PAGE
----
In this upcoming issue of Langscape, we hope to bring together some of the voices calling for transformation of the status quo of the way we live on this planet.  The dominant economic paradigm is in crisis, undermined by its own ecological and social unsustainability. Some of the viable alternatives to this destructive system are coming precisely from the multicolored tapestry of diverse peoples who inhabit diverse spaces around the world, and who for the most part have been victims of this dominant paradigm. We believe that vital lessons for the future of life on earth lie in the perspectives, stories and practices of the world’s diverse peoples. We hope to weave together, amplify and honor the voices that arise from this biocultural tapestry. By giving a forum to these voices, we hope to shed light on the promise of biocultural diversity, spark dialogue, and help present the proposals for positive change in this deeply interconnected and increasingly fragile world.  To do this, we are calling on those of you who are speaking a new biocultural language. Whether you work to integrate the conservation of biological and cultural resources, or to devise and implement new biocultural paths to economic and social development, or to foster biocultural approaches to education and learning—or if you wish to share any other theoretical, methodological and practical ways to achieve a better world in which our biocultural diversity can thrive—we would like to hear from you!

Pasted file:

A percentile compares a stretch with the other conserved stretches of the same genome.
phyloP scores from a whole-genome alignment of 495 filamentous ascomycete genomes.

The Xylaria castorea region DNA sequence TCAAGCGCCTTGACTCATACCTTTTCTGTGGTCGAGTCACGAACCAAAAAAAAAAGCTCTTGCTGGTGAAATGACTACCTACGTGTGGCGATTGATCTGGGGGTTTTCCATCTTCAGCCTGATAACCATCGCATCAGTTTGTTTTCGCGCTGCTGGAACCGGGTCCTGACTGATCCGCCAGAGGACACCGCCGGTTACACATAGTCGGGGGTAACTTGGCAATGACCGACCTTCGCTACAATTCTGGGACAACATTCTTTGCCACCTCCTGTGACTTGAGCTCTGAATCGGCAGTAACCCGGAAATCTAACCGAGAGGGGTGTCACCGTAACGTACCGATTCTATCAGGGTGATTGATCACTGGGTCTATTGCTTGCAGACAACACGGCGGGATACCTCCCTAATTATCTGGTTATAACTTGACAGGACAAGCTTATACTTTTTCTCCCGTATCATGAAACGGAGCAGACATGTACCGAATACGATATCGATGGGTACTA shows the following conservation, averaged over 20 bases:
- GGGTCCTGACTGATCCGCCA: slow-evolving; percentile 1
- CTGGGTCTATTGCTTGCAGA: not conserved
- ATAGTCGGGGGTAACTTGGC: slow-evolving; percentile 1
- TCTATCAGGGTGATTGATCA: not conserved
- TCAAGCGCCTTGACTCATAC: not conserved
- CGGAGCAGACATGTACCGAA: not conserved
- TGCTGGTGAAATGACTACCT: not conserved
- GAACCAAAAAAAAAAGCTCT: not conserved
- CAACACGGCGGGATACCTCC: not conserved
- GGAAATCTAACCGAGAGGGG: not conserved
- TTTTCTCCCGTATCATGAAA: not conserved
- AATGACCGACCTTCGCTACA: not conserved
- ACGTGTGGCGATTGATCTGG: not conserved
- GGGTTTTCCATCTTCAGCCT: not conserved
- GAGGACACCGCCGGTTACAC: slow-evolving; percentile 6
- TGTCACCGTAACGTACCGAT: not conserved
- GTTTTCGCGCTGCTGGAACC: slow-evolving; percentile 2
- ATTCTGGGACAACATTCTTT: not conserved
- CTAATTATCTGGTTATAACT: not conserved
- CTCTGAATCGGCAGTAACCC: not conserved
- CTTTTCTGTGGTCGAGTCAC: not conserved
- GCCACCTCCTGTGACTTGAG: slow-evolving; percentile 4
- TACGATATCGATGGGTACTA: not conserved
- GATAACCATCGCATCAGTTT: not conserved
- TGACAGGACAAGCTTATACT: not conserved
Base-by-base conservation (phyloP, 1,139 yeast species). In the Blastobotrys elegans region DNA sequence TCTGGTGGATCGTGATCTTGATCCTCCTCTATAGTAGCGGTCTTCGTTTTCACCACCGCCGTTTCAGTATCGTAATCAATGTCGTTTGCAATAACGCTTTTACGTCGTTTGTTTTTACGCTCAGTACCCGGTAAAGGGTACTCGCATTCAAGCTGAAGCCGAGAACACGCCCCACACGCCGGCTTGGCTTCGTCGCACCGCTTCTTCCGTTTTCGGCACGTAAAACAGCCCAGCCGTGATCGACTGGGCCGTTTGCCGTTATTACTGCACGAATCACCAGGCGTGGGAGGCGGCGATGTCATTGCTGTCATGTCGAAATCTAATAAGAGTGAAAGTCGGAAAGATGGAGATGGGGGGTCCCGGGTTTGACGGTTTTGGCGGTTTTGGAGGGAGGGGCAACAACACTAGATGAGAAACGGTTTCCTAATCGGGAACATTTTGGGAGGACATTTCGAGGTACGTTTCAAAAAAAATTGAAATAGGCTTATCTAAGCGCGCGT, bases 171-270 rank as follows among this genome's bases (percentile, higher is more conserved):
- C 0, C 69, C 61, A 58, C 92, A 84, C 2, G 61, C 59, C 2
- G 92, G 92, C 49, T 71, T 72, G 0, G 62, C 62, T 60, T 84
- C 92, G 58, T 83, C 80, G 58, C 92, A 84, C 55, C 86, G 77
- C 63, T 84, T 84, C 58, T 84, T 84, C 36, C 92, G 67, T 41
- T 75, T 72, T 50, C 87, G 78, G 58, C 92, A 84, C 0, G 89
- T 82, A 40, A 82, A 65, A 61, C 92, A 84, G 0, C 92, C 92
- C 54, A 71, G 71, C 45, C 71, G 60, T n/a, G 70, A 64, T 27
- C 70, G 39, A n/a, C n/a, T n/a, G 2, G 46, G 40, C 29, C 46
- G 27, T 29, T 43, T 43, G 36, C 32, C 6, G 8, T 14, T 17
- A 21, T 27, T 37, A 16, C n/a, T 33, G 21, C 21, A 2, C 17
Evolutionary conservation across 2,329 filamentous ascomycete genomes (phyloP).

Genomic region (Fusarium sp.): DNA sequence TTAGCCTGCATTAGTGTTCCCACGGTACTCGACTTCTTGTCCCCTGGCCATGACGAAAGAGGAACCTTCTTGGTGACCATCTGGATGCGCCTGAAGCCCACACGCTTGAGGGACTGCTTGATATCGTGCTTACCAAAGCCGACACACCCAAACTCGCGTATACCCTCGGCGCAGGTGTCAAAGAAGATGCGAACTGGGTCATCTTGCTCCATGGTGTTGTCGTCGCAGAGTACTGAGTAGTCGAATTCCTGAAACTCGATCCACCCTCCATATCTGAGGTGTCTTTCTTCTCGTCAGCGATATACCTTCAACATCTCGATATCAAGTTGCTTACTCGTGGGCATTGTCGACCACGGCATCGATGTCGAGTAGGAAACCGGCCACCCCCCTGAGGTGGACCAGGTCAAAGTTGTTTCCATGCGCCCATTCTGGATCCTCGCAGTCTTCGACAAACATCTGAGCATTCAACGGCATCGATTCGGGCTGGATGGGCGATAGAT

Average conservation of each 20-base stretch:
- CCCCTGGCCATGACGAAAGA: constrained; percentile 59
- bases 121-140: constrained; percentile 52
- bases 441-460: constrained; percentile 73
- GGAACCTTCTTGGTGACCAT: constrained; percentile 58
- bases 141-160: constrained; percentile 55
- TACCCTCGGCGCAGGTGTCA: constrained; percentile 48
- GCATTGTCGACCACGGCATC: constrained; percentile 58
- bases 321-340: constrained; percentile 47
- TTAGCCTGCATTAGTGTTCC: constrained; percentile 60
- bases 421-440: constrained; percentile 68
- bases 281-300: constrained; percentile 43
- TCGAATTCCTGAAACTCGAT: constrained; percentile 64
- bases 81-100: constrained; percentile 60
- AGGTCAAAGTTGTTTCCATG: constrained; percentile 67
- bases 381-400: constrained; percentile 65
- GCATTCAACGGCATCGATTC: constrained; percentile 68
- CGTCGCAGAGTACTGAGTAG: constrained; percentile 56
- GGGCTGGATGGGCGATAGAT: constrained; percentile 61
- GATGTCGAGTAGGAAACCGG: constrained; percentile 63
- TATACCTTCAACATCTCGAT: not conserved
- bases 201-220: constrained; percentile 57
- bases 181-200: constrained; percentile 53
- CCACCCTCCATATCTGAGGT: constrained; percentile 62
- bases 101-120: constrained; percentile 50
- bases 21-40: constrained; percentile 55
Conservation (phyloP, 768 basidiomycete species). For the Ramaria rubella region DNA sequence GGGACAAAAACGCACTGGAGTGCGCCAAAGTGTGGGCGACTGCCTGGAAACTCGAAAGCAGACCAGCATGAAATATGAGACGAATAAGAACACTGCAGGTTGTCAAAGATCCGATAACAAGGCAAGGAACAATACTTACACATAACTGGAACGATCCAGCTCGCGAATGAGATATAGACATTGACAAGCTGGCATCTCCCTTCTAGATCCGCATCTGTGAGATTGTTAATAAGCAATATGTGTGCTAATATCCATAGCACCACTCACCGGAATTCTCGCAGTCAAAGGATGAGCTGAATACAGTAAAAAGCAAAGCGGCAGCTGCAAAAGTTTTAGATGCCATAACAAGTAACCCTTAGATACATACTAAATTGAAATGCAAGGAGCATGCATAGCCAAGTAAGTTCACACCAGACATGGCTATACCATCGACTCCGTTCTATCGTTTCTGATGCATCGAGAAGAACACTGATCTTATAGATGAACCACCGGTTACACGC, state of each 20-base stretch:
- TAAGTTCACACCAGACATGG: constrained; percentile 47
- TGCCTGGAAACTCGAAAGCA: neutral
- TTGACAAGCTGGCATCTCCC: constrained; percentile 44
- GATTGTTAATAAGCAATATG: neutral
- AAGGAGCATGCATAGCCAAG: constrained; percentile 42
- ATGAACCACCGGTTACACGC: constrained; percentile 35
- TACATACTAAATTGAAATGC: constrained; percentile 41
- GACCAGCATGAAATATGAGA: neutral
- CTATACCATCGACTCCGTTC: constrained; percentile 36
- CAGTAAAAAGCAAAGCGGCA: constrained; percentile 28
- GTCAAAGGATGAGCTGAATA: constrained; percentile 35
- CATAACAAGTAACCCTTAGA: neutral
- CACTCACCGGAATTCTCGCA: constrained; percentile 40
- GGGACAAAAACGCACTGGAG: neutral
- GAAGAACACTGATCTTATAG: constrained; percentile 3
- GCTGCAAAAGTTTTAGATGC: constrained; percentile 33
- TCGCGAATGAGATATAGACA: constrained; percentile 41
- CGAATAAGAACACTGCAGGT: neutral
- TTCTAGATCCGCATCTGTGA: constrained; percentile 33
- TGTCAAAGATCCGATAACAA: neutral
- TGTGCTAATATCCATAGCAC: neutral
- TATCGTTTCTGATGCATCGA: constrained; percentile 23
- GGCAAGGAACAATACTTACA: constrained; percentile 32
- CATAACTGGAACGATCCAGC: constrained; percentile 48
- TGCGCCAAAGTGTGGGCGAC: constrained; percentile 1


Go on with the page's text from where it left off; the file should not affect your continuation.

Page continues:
Thank you all. We are both very excited about this issue. We look forward to receiving your expressions of interest, as it is your unique contributions that make Langscape the special and delightful read it has become. With warm regards,

Felipe and Ortixia

About the Guest Editor: Born in Costa Rica, Felipe Montoya-Greenheck has lived in Colombia, Honduras, Ecuador, Italy, Spain, Kenya and the United States. He has a B.S. and M.Sc. in biology and a Ph.D. in cultural anthropology. On leave as full professor from the School of Anthropology at the University of Costa Rica, Felipe is currently Director of the Las Nubes Project at the Faculty of Environmental Studies of York University, in Toronto, Canada. The Las Nubes Project works to promote research, education and community engagement in consolidating the Alexander Skutch Biological Corridor in southern Costa Rica.  Felipe´s academic interests include community-based environmental conservation, restoration and recovery of the “commons,” community well being, and the transformative potential of the stories we share locally and globally.  He plays flamenco guitar, is married and has two children. An interview with Felipe can be found on our Biocultural Diversity Conservation Portal at: http://www.terralingua.org/bcdconservation/?p=1444.

Langscape is an extension of the voice of Terralingua. It supports our mission by educating the minds and hearts about the importance and value of biocultural diversity. We aim to promote a paradigm shift by illustrating biocultural diversity through scientific and traditional knowledge, within an elegant sensory context of articles, stories and art.